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HE countless gold of a merry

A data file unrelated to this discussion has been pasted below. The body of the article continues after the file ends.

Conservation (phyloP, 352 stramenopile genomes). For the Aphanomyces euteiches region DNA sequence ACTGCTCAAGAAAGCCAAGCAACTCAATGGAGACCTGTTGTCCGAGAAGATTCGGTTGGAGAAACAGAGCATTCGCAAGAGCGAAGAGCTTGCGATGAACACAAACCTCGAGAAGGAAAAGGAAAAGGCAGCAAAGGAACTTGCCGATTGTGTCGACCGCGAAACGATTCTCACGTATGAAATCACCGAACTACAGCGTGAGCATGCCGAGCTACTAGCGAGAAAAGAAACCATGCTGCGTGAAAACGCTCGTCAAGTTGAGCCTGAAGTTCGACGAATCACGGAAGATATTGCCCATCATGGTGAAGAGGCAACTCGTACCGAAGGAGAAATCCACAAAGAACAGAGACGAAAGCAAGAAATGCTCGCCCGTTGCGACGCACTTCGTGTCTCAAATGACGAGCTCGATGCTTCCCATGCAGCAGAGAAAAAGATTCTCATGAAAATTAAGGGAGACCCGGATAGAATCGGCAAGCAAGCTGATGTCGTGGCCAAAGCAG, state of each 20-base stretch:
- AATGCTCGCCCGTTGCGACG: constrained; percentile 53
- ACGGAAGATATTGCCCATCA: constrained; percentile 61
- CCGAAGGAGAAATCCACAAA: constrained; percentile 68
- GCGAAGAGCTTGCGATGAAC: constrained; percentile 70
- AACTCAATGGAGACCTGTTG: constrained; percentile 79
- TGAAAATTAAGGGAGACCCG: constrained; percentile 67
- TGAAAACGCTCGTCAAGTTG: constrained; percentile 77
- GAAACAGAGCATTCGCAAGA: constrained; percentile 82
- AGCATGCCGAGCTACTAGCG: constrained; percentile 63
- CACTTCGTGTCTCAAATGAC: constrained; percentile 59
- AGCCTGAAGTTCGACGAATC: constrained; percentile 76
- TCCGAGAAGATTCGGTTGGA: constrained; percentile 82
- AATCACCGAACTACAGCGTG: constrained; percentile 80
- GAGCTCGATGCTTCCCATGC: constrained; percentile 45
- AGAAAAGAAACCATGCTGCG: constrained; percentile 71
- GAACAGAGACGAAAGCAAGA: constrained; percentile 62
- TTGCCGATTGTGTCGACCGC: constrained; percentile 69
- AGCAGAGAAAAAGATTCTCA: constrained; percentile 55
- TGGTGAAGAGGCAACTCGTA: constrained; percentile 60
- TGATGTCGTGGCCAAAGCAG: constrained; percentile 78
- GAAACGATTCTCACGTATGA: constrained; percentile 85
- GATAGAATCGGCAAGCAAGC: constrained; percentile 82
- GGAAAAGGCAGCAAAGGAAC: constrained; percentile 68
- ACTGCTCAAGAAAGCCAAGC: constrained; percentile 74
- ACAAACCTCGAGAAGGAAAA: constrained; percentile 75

heart. The rubies and pearls of a loving life; 'The Idle man never can bring to the mart. Nor the cunning hoard "up in his treas ury. MEAT SUBSTITUTES. The housewife who finds it difficult, with the present high prices of meat, to keep her household expense within bounds, may gain new inspiration from studying the following nut dishes. Nut Timbale?.-Crush a cup of hickory nut meats and roll very fine; add two well beaten eggs, one-fourth of a cup of bread crumbs, a cup of thin cream, half a teaspoonful of salt and a few dasheB of red pepper. Line timbale molds with strips of pimento, and turn in the mixture. Put the molds in a basin of boiling water and bake in a moderate oven for twenty minutes. TJnmold and serve with cream sauce. Nuts and mushrooms served in a i white sauce in ramekins makes a de licious entree. Nut Chowder,-Cook slowly until ^ tender two cups of pecan nut meats (either chopped or broken) in four cups of water, then strain and add a half cup each of diced potatoes and carrots, two small onions thinly sliced, two tablesponfuls of green pepper chopped and two cups of stewed to matoes. Cook until the diced vegeta bles are soft, without losing the shape, and turn the mixture into a colander to drain. Mix in carefully the nut meats and turn into a hot serving dish. Reheat the stock in which the vegetables were cooked, thicken with two table sponfuls each of peanut butter and flour cooked together; cook until smooth, and pour over the vegetables and serve. Lentil Fillets.-Wash one cup of lentils and soak over night. In the morning drain and parboil in fresh boiling water thirty minutes; drain and cook until soft in sufficient boil ing water to cover; rub through a sieve and to the puree add a fourth of a cup of olive oil, one cup of fine | graham bread crumbs, one cup of strained tomatoes to which a speck j of soda has been added, one cup of | filberts chopped and crushed to a| paste, a tablespoonful each of grated celery and onion. Season with mixed herbs, salt and pepper. Mix well and mold in the form of fillets, place in a well oiled pac and brown in a quick oven. Serve with tomato sauce. HEN AREFUL with fire-ls good ad vice we know Careful with words-is ten times doubly so. Thoughts unexpressed may fall back dead But God himself can't kill them when they're said. SOME GOOD EATINGS. Here are a few good things worth saving and trying when opportunity permits: Date Surprise.-Mix a tablespoonful of butter with a cup of sugar put into a saucepan and add a quart of milk, bring to the boiling point and thicken with four tablespoonfuls of cornstarch which has been mixed with a little cold milk; cook eight minutes, stir ring constantly, flavor with almond ex tract and add a cup of pitted and chopped dates and a few drops of van illa. Pour into sherbet glasses and set away to cool. Serve decorated with pitted dates. Pork Sausage In Batter.-Brown pork sausage, then place in a baking pan and cover with Yorkshire pudding natter, made as follows: Mix a half teaspoonful of salt, a cup of flour, two well beaten eggs and a cup of milk; pour over the sausage and bake. Serve from the baking dish. Grilled Br?ast of Lamb.-Put the breast, well wiped, into boiling water and simmer for two hours; add an onion and a stalk of celery. When the meat is tender the bones may be re moved ar.d the meat tied up into a roll; brown in a little butter and serve | with lima beans or green peas. Dainty Salad.-Arrange slices of | pineapple with the centers removed on lettuce, lay a ball of cheese in each center and serve with French dressing. Chicken Salad.-Take four cups of j finely cut chicken, two cups of minced celery, one green pepper minced, one tablespoonful of onion juice and suffi cient dressing as needed. Fried Pineapple.-This is delicious with broiled steak. Sprinkle a bit of sugar on the slices and brown them in butter. Serve as a garnish for steak. Green apples and onions cooked to gether with a little bacon fat or salt pork are also delicious served witt beefsteak. kl s i Begin to plan your gest and best fair ev< It will last for three ( The grounds will t room for the larges ever been brought to aggregation of good TALK UP THE FAU IF YOU LIVE IN El It is the purpose of the managers to make every department bet ter than the fairs that J have been neld. The farmers will give more hearty support than heretofore and the agricultural ex hibits will be more varied and of even higher class than in the past. A big brass band of ( give free concerts throt pare your exhibits and ? to do likewise. FAIR 1 exhibits for the big 3r held in the county. 3 ays, Nov. 5, 6, 7. ie enlarged to make t carnival that has Edgefield. A strong p clean shows. El-IT IS YOUR FAIR 3GEFIELD COUNTY. Let every section ? take an interest and be well represented in every department. The parades this year will surpass even all former years. The I ladies who are plan ning this the most at tractive feature of the fair will leave nothing undone to insure success. expert performers will ighout each day. Pre urge your neighbors p 5, 7. SS OW soon the millenlum would come if the good things peo ple intend to do tomorrow were only done to. day Stay, stay at home, my heart, and rest. Home keeping hearts are happiest, For those who wander they know not whero Are full of Borrow, full of care, To stay at home is best. USEFUL SOUR MILK. For those who have never eaten a dish of thick sour milk, sprinkled with a bit of maple or brown sugar and a dusting of nutmeg, there is a dish new worth trying. A pan of milk left with the cream on it and allowed to thicken may be still more delicious and palatable. Another point in ita favor is the wholesomeness. In for eign countries they are using the sour milk cure, which is said to destroy harmful bacteria found in the alimen tary canal. Sour milk may he used in spice cake, giving it the flavor and moisture particularly well liked. Ginger cake is another cake especially nice, made with sour milk. The following recipes are worth trying and putting into tho family scrap book: Spice Cake^-Soften three table spoonfuls of butter and mix with a cup of sugar ,add a teaspoonful of soda to a cup of sour milk, a well beaten egg and a teaspoonful each of nutmeg, cinnamon and cloves, a half teaspoonful of salt; mix all together, beat well and add two cups of bread flour. Bake in a loaf or in patty tins. A few tablespoonfuls of cocoa is liked by many in a spice cake; it makes lt a richer color. Cottage Cheese Salad.-Mix chopped chive?, added to cottage cheese well seasoned; serve on lettuce with a boiled dressing. Cottage cheese made at home is prepared by pouring boil ing water into a pan of thickened milk and then putting the curd which re sults to draiD in a sieve or bag. Cheese made this way ls never tough and hard, as it often ls when cooked on the stove, for If left for a moment too long it becomes hard and indi gestible. Thick milk may be put into a bag without any cooking, if carefully done, and left to drain over night, then in the morning the curds may be sea soned as desired. When one has a little sour milk put it in a pitcher or glass jar, add a little salt, and at each addition stir it well, then when a cupful is wanted it will be ready to use. / M ND of you fall-why. rise J?TSB^ again! Get up, go on; you may be sorely bruised and soiled with your fall, but is that any reason for lying still, and giving up the struggle cow ardly? -Chas. Kingsley. HOUSEKEEPING HINTS. A few minced nasturtium leaves sprinkled over an omelet gives it a nice flavor for a variety. Bleach linen or lace In a bowl or dish covered with glass to keep out dust, and let it stand in the bright sunshine. An ideal place for bleach ing is the hot bed after the plants are removed. Put the linen in wash bowls and keep covered with the win daws. Raisins are well cleaned by rubbing them with dry flour, then shaking, them in a sieve. Leather chair seats or any leather covers may be restored to their orig inal color by using oil paints and gas oline. Get the color desired, dilute with gasoline and paint over the leather. Laces of all colors may be dyed in this way, dipping them until the desired shade is reached. A little alcohol on a damp cloth will clean mirrors beautifully. Follow with a polish from a chamois skin. Pepper Loaf.-Take a pound of beef and half a pound of pork, grind fine and add one onion and one green pep per chopped, one egg, salt and pepper to season ; make in the form of a loaf, lay on strips of bacon and bake one hour. The last half of the baking, pour over a cup of tomato. If one has a scrap of an old India shawl or a paisley or broche, save the bits mount them, have a pretty frame and some brass handles put on lt, and you will have a tray that will be an heirloom worth handing down. Rare bits of lace or embroidery, cross-stitch or other antique treasuries may be used in the same way. Clean chamois gloves with flour and gasoline. Put on the gloves and wash as if washing the hands, then hang in the air and dust out all the flour. This world generaly gives its ad miration, not to the one who does what nobody else can do, but to the one who does best what others do well-Macauley.